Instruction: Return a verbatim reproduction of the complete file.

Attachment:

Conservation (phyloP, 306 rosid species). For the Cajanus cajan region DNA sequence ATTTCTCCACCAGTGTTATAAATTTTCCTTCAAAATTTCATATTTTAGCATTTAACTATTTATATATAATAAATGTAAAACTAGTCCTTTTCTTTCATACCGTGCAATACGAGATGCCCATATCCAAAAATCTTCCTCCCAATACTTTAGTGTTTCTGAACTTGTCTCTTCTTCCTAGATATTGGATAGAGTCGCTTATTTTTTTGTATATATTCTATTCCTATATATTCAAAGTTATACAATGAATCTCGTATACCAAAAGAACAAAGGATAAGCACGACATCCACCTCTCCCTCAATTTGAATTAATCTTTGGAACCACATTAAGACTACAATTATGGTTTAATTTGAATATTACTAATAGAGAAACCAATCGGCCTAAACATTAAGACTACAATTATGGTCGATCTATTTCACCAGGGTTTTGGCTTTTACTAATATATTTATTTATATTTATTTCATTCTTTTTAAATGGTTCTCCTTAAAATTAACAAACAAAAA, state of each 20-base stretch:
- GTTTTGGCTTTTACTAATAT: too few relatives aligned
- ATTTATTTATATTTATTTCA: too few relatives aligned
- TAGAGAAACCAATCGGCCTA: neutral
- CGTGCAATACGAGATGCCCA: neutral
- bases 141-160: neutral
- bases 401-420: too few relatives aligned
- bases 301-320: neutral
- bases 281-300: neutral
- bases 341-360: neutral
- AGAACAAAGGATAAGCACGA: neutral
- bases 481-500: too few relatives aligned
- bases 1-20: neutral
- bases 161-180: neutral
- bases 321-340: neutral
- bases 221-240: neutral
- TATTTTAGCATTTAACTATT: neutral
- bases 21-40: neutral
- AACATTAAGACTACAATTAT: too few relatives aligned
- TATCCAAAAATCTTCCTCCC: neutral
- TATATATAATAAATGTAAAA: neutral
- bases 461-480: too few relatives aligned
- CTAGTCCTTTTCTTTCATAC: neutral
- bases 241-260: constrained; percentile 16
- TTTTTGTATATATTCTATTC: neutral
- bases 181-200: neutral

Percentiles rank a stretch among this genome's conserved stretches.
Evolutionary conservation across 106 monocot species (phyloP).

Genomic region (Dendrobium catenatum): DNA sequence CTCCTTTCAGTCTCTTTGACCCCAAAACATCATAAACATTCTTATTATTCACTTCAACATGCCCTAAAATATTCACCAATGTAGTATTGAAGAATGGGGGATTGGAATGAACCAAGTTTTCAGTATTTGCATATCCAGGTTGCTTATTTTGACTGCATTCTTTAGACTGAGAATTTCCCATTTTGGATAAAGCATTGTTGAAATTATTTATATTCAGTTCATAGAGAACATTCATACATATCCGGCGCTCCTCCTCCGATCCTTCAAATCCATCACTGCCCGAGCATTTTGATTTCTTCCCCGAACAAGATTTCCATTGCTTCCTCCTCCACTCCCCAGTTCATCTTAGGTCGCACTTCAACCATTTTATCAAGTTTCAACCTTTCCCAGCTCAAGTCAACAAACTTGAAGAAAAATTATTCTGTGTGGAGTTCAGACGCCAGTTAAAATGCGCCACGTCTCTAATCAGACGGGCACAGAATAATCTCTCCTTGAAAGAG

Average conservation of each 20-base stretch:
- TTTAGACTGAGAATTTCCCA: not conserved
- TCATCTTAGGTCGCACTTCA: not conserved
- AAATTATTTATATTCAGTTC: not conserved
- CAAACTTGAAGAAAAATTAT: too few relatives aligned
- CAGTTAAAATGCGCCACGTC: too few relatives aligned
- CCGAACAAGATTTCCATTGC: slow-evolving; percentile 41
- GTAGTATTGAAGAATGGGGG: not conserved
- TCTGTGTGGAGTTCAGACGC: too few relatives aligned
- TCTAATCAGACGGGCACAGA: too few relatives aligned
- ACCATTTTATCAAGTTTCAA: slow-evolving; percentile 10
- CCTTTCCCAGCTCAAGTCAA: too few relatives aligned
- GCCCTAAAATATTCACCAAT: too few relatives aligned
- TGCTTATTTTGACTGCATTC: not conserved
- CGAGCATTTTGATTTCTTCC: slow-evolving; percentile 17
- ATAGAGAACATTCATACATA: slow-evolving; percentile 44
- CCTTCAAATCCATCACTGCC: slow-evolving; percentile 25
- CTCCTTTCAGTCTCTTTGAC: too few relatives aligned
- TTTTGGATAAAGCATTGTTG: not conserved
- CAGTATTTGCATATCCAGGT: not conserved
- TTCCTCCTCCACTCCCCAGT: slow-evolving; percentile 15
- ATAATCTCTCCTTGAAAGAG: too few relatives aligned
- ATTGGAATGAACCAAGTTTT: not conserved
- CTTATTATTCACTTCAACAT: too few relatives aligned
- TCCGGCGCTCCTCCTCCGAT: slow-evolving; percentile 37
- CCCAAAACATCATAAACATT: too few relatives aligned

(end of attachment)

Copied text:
Conservation (phyloP, 306 rosid species). For the Cajanus cajan region DNA sequence ATTTCTCCACCAGTGTTATAAATTTTCCTTCAAAATTTCATATTTTAGCATTTAACTATTTATATATAATAAATGTAAAACTAGTCCTTTTCTTTCATACCGTGCAATACGAGATGCCCATATCCAAAAATCTTCCTCCCAATACTTTAGTGTTTCTGAACTTGTCTCTTCTTCCTAGATATTGGATAGAGTCGCTTATTTTTTTGTATATATTCTATTCCTATATATTCAAAGTTATACAATGAATCTCGTATACCAAAAGAACAAAGGATAAGCACGACATCCACCTCTCCCTCAATTTGAATTAATCTTTGGAACCACATTAAGACTACAATTATGGTTTAATTTGAATATTACTAATAGAGAAACCAATCGGCCTAAACATTAAGACTACAATTATGGTCGATCTATTTCACCAGGGTTTTGGCTTTTACTAATATATTTATTTATATTTATTTCATTCTTTTTAAATGGTTCTCCTTAAAATTAACAAACAAAAA, state of each 20-base stretch:
- GTTTTGGCTTTTACTAATAT: too few relatives aligned
- ATTTATTTATATTTATTTCA: too few relatives aligned
- TAGAGAAACCAATCGGCCTA: neutral
- CGTGCAATACGAGATGCCCA: neutral
- bases 141-160: neutral
- bases 401-420: too few relatives aligned
- bases 301-320: neutral
- bases 281-300: neutral
- bases 341-360: neutral
- AGAACAAAGGATAAGCACGA: neutral
- bases 481-500: too few relatives aligned
- bases 1-20: neutral
- bases 161-180: neutral
- bases 321-340: neutral
- bases 221-240: neutral
- TATTTTAGCATTTAACTATT: neutral
- bases 21-40: neutral
- AACATTAAGACTACAATTAT: too few relatives aligned
- TATCCAAAAATCTTCCTCCC: neutral
- TATATATAATAAATGTAAAA: neutral
- bases 461-480: too few relatives aligned
- CTAGTCCTTTTCTTTCATAC: neutral
- bases 241-260: constrained; percentile 16
- TTTTTGTATATATTCTATTC: neutral
- bases 181-200: neutral

Percentiles rank a stretch among this genome's conserved stretches.
Evolutionary conservation across 106 monocot species (phyloP).

Genomic region (Dendrobium catenatum): DNA sequence CTCCTTTCAGTCTCTTTGACCCCAAAACATCATAAACATTCTTATTATTCACTTCAACATGCCCTAAAATATTCACCAATGTAGTATTGAAGAATGGGGGATTGGAATGAACCAAGTTTTCAGTATTTGCATATCCAGGTTGCTTATTTTGACTGCATTCTTTAGACTGAGAATTTCCCATTTTGGATAAAGCATTGTTGAAATTATTTATATTCAGTTCATAGAGAACATTCATACATATCCGGCGCTCCTCCTCCGATCCTTCAAATCCATCACTGCCCGAGCATTTTGATTTCTTCCCCGAACAAGATTTCCATTGCTTCCTCCTCCACTCCCCAGTTCATCTTAGGTCGCACTTCAACCATTTTATCAAGTTTCAACCTTTCCCAGCTCAAGTCAACAAACTTGAAGAAAAATTATTCTGTGTGGAGTTCAGACGCCAGTTAAAATGCGCCACGTCTCTAATCAGACGGGCACAGAATAATCTCTCCTTGAAAGAG

Average conservation of each 20-base stretch:
- TTTAGACTGAGAATTTCCCA: not conserved
- TCATCTTAGGTCGCACTTCA: not conserved
- AAATTATTTATATTCAGTTC: not conserved
- CAAACTTGAAGAAAAATTAT: too few relatives aligned
- CAGTTAAAATGCGCCACGTC: too few relatives aligned
- CCGAACAAGATTTCCATTGC: slow-evolving; percentile 41
- GTAGTATTGAAGAATGGGGG: not conserved
- TCTGTGTGGAGTTCAGACGC: too few relatives aligned
- TCTAATCAGACGGGCACAGA: too few relatives aligned
- ACCATTTTATCAAGTTTCAA: slow-evolving; percentile 10
- CCTTTCCCAGCTCAAGTCAA: too few relatives aligned
- GCCCTAAAATATTCACCAAT: too few relatives aligned
- TGCTTATTTTGACTGCATTC: not conserved
- CGAGCATTTTGATTTCTTCC: slow-evolving; percentile 17
- ATAGAGAACATTCATACATA: slow-evolving; percentile 44
- CCTTCAAATCCATCACTGCC: slow-evolving; percentile 25
- CTCCTTTCAGTCTCTTTGAC: too few relatives aligned
- TTTTGGATAAAGCATTGTTG: not conserved
- CAGTATTTGCATATCCAGGT: not conserved
- TTCCTCCTCCACTCCCCAGT: slow-evolving; percentile 15
- ATAATCTCTCCTTGAAAGAG: too few relatives aligned
- ATTGGAATGAACCAAGTTTT: not conserved
- CTTATTATTCACTTCAACAT: too few relatives aligned
- TCCGGCGCTCCTCCTCCGAT: slow-evolving; percentile 37
- CCCAAAACATCATAAACATT: too few relatives aligned